David Schwimmer returns to Northwestern roots to discuss career

Actor David Schwimmer (Communication ‘88) and Communication Prof. Anna Shapiro interact with the crowd Monday afternoon in the Josephine Louis Theater. Schwimmer came to campus to share stories about his work and experiences with primarily theatre and Radio-TV-Film students.

Melody Song/Daily Senior Staffer

Actor David Schwimmer (Communication ‘88) and Communication Prof. Anna Shapiro interact with the crowd Monday afternoon in the Josephine Louis Theater. Schwimmer came to campus to share stories about his work and experiences with primarily theatre and Radio-TV-Film students.

Paulina Firozi, Development Editor

David Schwimmer (Communication ’88) spoke to Northwestern students Monday about his journey from a theater major to his multifaceted career of acting, directing and producing on stage and the screen.

Anna Shapiro, a professor and director of the School of Communication’s MFA directing program, proctored the talk, which attracted more than 200 people to Josephine Louis Theater. Shapiro began by questioning Schwimmer’s parents’ initial skepticism about him becoming an actor. Shapiro suggested this was something the audience, mostly consisting of Communication students, could connect with, garnering laughs and cheers.

“I’m the son of two lawyers, and education was a big part of growing up,” Schwimmer said. “But I think it was a different generation. My parents really thought that was the only avenue to getting a professional job.”

Although many of the audience members may have remembered Schwimmer as Ross Geller from “Friends,” the television series that ended its 10th season nine years ago, the name of the show was only mentioned once in the first hour of his talk.

The tone of the evening was set when Shapiro recalled wanting to convince Schwimmer to do a play, “Purple Heart” by Bruce Norris, with her during a time she said he was transitioning “out of your TV life and back to your life.”

“The character we wanted you to play was essentially a stranger,” Shapiro said to her longtime friend. “And you were like, ‘If I could be a stranger, that would be fantastic … I’m not sure I can be a stranger yet.'”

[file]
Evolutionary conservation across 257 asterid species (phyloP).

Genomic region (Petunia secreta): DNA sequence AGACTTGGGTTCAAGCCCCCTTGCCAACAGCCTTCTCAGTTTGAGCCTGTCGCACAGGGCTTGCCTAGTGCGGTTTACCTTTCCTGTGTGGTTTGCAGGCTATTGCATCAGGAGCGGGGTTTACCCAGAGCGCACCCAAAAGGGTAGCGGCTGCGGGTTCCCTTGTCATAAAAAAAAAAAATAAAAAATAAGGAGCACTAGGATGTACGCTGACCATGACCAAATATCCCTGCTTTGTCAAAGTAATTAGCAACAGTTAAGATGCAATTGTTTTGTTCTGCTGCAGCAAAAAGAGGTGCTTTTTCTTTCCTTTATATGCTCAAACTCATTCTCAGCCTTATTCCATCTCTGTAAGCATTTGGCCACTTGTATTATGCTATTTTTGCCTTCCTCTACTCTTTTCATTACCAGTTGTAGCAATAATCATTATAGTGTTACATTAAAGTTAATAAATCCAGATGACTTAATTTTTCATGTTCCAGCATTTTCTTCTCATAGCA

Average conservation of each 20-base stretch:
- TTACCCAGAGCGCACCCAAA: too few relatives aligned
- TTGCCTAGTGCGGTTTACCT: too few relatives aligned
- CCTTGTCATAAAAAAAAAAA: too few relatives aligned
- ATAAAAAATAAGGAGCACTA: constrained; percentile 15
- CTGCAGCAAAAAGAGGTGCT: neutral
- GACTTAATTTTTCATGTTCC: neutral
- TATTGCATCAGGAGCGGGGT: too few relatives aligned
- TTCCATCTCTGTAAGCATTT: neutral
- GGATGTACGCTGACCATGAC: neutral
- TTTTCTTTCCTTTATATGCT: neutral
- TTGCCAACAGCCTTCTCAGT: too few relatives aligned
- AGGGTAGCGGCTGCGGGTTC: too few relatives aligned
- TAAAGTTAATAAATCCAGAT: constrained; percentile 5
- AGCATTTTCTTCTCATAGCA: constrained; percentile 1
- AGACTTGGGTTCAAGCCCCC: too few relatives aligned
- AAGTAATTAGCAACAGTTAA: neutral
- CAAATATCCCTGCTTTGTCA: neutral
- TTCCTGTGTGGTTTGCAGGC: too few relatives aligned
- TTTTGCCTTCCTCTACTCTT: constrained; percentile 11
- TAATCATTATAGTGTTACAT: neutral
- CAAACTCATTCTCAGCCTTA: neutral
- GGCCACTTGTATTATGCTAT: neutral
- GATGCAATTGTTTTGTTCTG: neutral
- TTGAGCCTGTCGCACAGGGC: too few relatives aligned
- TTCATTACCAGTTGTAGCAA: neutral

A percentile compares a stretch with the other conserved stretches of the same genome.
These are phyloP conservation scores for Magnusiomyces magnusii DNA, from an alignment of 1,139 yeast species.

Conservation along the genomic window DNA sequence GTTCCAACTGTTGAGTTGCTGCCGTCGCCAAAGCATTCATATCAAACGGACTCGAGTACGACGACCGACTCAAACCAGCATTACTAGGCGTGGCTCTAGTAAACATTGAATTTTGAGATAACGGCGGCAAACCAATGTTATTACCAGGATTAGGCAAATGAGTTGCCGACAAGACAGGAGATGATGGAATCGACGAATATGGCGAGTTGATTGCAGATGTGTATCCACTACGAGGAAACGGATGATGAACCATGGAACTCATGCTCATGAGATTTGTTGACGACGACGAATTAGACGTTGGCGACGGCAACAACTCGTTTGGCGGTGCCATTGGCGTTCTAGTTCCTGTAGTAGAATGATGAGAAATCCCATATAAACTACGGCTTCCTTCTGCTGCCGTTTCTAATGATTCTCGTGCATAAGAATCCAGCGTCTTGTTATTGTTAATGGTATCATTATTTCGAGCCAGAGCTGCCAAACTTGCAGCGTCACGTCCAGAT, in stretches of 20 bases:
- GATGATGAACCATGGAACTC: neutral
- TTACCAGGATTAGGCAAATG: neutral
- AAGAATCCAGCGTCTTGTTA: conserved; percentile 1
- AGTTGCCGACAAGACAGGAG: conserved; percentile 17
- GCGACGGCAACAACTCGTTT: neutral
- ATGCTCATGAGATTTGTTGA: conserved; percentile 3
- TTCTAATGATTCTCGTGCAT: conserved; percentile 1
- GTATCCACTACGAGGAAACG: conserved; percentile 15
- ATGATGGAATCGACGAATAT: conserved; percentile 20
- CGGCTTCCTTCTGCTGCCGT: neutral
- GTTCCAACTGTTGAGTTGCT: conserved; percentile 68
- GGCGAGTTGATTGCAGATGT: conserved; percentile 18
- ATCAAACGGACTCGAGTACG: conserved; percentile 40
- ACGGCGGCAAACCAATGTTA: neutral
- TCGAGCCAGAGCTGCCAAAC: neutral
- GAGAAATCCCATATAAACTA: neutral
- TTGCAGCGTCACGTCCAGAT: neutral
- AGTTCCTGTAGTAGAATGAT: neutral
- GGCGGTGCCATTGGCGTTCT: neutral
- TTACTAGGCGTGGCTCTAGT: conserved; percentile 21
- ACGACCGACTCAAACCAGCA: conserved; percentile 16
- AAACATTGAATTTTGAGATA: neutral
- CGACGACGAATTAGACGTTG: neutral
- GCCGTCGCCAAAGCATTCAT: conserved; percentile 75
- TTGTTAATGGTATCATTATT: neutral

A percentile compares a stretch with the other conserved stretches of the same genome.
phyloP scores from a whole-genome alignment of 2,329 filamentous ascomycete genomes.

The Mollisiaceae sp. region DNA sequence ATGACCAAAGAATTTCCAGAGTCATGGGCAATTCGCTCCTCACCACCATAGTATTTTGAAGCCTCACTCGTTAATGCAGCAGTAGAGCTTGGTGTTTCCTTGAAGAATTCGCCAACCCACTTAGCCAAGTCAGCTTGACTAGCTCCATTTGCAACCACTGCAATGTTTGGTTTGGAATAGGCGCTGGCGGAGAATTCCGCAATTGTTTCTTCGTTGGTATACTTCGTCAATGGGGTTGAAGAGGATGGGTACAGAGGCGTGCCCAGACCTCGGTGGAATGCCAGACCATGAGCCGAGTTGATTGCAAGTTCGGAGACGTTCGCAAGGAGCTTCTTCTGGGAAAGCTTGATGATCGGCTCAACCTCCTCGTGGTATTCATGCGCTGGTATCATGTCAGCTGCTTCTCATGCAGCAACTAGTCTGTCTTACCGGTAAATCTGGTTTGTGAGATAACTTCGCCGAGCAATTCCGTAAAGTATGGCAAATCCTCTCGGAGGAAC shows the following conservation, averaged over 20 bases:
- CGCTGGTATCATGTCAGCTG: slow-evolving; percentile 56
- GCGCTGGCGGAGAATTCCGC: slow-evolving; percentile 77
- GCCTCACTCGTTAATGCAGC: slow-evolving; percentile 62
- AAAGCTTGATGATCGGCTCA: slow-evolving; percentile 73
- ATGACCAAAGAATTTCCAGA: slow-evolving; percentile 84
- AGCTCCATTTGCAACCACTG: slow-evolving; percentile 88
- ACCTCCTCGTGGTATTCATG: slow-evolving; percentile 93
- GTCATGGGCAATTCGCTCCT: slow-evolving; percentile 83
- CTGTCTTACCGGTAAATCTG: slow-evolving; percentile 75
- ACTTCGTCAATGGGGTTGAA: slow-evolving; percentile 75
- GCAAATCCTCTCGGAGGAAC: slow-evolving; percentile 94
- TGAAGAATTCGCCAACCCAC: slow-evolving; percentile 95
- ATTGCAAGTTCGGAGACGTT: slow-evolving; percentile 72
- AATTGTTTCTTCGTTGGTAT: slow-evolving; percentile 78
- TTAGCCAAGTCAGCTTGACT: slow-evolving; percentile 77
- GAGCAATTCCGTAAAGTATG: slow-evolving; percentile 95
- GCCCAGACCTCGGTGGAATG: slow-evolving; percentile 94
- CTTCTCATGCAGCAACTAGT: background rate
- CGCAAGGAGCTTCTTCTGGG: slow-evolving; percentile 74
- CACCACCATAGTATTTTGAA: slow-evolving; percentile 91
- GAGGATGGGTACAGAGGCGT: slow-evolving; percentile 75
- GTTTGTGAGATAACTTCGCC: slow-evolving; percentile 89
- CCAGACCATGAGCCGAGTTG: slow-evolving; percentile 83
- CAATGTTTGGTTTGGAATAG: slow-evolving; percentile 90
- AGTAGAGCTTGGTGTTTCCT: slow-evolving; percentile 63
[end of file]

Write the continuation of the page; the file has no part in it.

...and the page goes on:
Schwimmer explained that trying to rid himself of the celebrity status that came with “Friends” is something with which he still grapples. He said he is not yet at a place in his life where he can feel completely “anonymous.”

“I’ve never let it stop my determination to try to be, to try to live a normal life,” Schwimmer said. “If I’m not cast in a certain role because of the baggage of the, I guess the one big role on ‘Friends’ … that’s my loss, but I also think it’s their loss. I can’t live my life waiting for that.”

Schwimmer talked about how his passion for the stage and producing began while at NU. He began the Chicago-based Lookingglass Theatre Company with other friends from NU and discussed the experience that sparked the idea. As a senior at NU, he directed an adaptation of “Alice in Wonderland.” When the University wouldn’t give him a space on campus to direct in, he said he rented one out in Jones Residential College and used his bar mitzvah money to fund his off-campus production.

Schwimmer and his friends later traveled to the Edinburgh Fesitval in Scotland to showcase the piece on behalf of NU after the dean offered to match their $5,000 fundraising efforts for the $10,000 trip.

“We had this amazing experience which not only bonded us as a group but also taught us that with enough chutzpah and determination we can produce, and we could do it the way we wanted to,” he said.

Communication sophomore Jamie Lee Cortese said notable alumni such as Schwimmer played an important role in her decision to attend NU.

“I always love hearing alumni’s reflections about their time here and their memories, and I love hearing their advice,” she said. “It makes me feel like maybe I’ll be a little more informed when I go out into the scary real world.”

Communication freshman Priyanka Thakrar said “Friends” was “probably my favorite show growing up” and added she would not have missed a chance to see Schwimmer speak.

“He’s a known figure, but I also wanted to hear about his other life and to see how he bridged the two and the struggles and triumphs that he had with both of them,” Thakrar said. “There’s so much more to him that I realized with talk that people don’t necessarily give him the chance.”

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